The Pincherle Derivative and the Appell Raising Operator

The raising and lowering operators R and L for a sequence of functions \psi_n(x), with n= 0,1, 2, ... and \psi_0(x)=1, defined by

R \; \psi_n(x) = \psi_{n+1}(x) and L \; \psi_n(x) = n \; \psi_{n-1}(x)

have the commutator relation

[L,R] = LR-RL = 1

with respect to action on the space spanned by this sequence of functions.

If for m any particular natural number

[L^m,R] = m \; L^{m-1} = \frac{d}{dL}L^m ,


mL^m =L \; [L^m,R] = L^{m+1}R - LRL^{m}

= L^{m+1}R - (1+RL)L^{m} = L^{m+1}R - RL^{m+1} - L^m ,


[L^{m+1},R] = (m+1) L^{m} = \frac{d}{dL}L^{m+1}.

Since this holds for m=1, the relation holds for all natural numbers, and formally for a function f(x)=e^{a.x} analytic about the origin (or a formal power series or exponential  generating function)

[f(L),R] = [e^{a.L},R]= \frac{d}{dL}e^{a.L} = a. \; e^{a.L}=\frac{d}{dL}f(L).

The reader should be able to modify the argument to show the dual relation

[L,f (R)] = \frac {d}{dR}f(R) .

This should be expected from representing the iconic operators in a dual Fourier space through which multiplication by x  becomes proportional to a derivation in the Fourier reciprocal space by, say d/dp, and derivation d/dx, to multiplication by p.

An important application of the Pincherle derivative is to connecting different reps of the raising operators of Appell sequences:

The iconic ladder operators are L_p = D = d/dx and R_p=x for the the powers x^n, the prototypical Appell sequence of polynomials (see the post Bernoulli Appells for more on Appell sequences), so

[f(D),x] = [f(L_p),R_p]=\frac {d}{dD}f(D) = f'(D),


f(D)^{-1}  \; x  \; f(D) =x-x+f(D)^{-1} \; x \;  f(D)

=  x - f(D)^{-1} \; [f(D),x] = x - f(D)^{-1}f'(D) = x-\frac {d}{dD} \; \ln(f(D))

= \frac{d}{dt}|_{t=D}  \; \ln[e^{x \; t} / f(t)] = \frac{d}{dt}|_{t=D}  \; \ln[e^{x \; t} e^{c.t}]=\frac{d}{dt}|_{t=D}  \; \ln[e^{(c.+ x) \; t}].

If f(0) = 1, then R_A = f(D)^{-1}  \; x  \; f(D)=  x- \frac{d}{dD} \; \ln(f(D)) is the raising operator (see Bernoulli Appells) for an Appell sequence p_n(x) with moments given by the coefficients (c.)^n = c_n of the Taylor series for f(x)^{-1}, i.e., (c. +x)^n = p_n(x);  lowering operator L_A = D; and  e.g.f. e^{tp.(x)} = e^{x \; t} / f(t)= e^{(c. + x)t}.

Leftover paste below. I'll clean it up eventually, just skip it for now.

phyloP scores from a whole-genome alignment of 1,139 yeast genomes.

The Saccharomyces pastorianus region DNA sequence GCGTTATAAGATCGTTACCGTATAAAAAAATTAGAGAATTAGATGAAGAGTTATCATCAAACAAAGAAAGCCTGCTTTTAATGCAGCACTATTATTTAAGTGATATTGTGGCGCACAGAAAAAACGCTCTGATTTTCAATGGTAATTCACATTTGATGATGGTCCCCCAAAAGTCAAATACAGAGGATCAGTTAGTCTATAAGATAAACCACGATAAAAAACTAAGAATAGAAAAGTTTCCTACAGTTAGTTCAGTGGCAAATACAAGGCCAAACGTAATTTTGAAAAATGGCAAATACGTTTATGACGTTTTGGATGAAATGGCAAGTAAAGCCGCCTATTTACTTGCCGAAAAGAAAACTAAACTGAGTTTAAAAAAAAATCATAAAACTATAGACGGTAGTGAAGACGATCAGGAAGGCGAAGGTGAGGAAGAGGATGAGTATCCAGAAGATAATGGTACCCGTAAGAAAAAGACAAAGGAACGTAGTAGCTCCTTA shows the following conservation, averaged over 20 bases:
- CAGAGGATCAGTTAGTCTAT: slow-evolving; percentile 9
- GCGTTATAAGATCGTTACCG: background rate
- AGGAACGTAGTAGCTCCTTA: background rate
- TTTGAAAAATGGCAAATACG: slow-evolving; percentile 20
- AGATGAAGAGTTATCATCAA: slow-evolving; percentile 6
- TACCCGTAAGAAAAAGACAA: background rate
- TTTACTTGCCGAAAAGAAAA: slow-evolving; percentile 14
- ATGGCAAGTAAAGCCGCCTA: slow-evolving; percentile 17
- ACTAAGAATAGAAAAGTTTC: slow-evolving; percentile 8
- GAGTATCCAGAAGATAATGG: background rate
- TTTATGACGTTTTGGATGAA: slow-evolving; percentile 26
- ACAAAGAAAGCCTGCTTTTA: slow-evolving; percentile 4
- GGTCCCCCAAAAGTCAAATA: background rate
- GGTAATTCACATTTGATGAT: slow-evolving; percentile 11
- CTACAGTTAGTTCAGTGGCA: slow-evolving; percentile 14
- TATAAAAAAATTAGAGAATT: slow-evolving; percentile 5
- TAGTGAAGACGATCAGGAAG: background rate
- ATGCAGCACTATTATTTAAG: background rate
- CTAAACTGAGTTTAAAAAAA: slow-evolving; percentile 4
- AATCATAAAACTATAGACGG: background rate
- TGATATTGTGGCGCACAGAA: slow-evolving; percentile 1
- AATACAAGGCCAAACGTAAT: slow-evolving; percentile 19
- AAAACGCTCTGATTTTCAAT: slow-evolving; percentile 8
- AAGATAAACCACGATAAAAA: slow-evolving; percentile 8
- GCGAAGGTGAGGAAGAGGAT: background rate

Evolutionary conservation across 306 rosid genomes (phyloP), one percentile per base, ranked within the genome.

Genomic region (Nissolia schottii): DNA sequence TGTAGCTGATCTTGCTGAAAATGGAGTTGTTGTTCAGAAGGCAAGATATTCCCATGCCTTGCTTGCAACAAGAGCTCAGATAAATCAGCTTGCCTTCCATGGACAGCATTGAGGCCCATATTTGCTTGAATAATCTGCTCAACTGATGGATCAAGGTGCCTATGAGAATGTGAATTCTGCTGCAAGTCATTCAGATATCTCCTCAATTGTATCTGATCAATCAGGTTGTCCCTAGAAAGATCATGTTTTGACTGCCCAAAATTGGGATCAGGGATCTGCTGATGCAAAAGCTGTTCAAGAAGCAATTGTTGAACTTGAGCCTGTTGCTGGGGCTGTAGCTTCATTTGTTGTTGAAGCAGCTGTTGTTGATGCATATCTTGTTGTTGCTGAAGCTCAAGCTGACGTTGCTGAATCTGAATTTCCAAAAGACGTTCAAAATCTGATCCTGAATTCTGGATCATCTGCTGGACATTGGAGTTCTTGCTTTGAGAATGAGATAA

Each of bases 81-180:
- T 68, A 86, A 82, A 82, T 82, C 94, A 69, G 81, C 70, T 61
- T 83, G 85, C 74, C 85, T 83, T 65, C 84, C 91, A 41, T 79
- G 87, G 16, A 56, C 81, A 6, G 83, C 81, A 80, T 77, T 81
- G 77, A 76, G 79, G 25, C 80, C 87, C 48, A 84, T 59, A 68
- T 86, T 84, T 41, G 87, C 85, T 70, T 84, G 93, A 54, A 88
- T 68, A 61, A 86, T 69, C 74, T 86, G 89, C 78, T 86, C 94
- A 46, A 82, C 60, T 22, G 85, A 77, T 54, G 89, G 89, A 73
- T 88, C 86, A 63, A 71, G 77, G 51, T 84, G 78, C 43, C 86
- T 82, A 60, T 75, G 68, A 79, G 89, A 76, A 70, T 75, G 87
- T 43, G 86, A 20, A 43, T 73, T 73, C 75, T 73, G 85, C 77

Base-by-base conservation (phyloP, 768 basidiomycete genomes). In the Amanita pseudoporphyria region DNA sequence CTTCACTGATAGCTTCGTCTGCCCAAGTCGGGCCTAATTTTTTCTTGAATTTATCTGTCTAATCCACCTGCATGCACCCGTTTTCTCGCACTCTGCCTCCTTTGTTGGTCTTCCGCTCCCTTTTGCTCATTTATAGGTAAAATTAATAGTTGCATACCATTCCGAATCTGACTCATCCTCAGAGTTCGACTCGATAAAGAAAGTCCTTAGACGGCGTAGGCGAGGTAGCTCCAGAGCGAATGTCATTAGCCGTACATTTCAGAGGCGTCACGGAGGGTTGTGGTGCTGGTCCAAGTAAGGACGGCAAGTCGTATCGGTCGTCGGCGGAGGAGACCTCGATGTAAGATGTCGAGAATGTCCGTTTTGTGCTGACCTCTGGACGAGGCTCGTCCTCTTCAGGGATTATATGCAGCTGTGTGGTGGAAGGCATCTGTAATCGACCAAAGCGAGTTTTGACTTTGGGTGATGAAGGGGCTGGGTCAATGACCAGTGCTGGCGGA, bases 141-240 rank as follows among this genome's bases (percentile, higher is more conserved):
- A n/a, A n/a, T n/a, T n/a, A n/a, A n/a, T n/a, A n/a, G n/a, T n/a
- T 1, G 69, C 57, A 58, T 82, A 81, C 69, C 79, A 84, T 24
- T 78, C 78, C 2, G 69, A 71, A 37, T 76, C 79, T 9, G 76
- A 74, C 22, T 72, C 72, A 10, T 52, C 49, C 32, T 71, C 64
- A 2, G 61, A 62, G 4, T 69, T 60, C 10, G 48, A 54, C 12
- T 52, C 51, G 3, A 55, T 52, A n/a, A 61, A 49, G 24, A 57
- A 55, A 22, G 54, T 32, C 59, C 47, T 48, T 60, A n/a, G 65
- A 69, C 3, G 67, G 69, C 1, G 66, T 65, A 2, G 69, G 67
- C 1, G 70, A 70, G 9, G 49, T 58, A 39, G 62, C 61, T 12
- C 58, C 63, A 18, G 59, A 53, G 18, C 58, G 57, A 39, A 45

Note that \frac{1}{f(D)} e^{xt} = \frac{1}{f(t)}e^{xt}=e^{p.(x)t}, so \frac{1}{f(D)}x^n = p_n(x).

We’ve been using the power basis, but one should be able to construct a generalized Appell sequence from the raising and lowering ops of any sequence by letting R_A = R + h(L) and L_A = L, where h(x) is a Taylor / power series about the origin or a formal exponential / ordinary generating function.

Added Oct. 2, 2016:

The Pincherle derivative [T^n(L),R] = \frac {d}{dL}T^n(L)  is being implicitly used in Eqn. 2.19 page 13 of “Mastering the master field” by Gopakumar and Gross. The raising and creation operators in the paper are analogous to those for a Laplace-dual Appell sequence, or Dirac-Appell sequence, comprised of the Dirac delta function and its derivatives, formed by taking the inverse Laplace transform of the polynomials of an Appell polynomial sequence. The basic D-A sequence can be defined as the sequence \delta^{(n)}(x) with L = -x and R = D = d/dx and e.g.f. e^{tD} \delta(x) = \delta(x+t). Another example is provided by OEIS A099174 with the D-A sequence H_n(x) = h_n(D) \delta(x) where h_n(x) are the modified Hermite polynomials listed in the Example section of the entry.  The lowering and raising operators of this D-A sequence are L = -x and R_{DA} = -x + D,  and the e.g.f.  is \exp[t H.(x)] = e^{t^2/2} e^{t D} \delta(x) = e^{t^2/2} \delta(x+t).

Multiplication of an Appell polynomial  by another corresponds to convolution integrals of the corresponding D-A functions, which have representations as Cauchy complex-contour-integral operators and band-limited Fourier transforms.


Related stuff:

The many avatars of a simple algebra” by Coutinho


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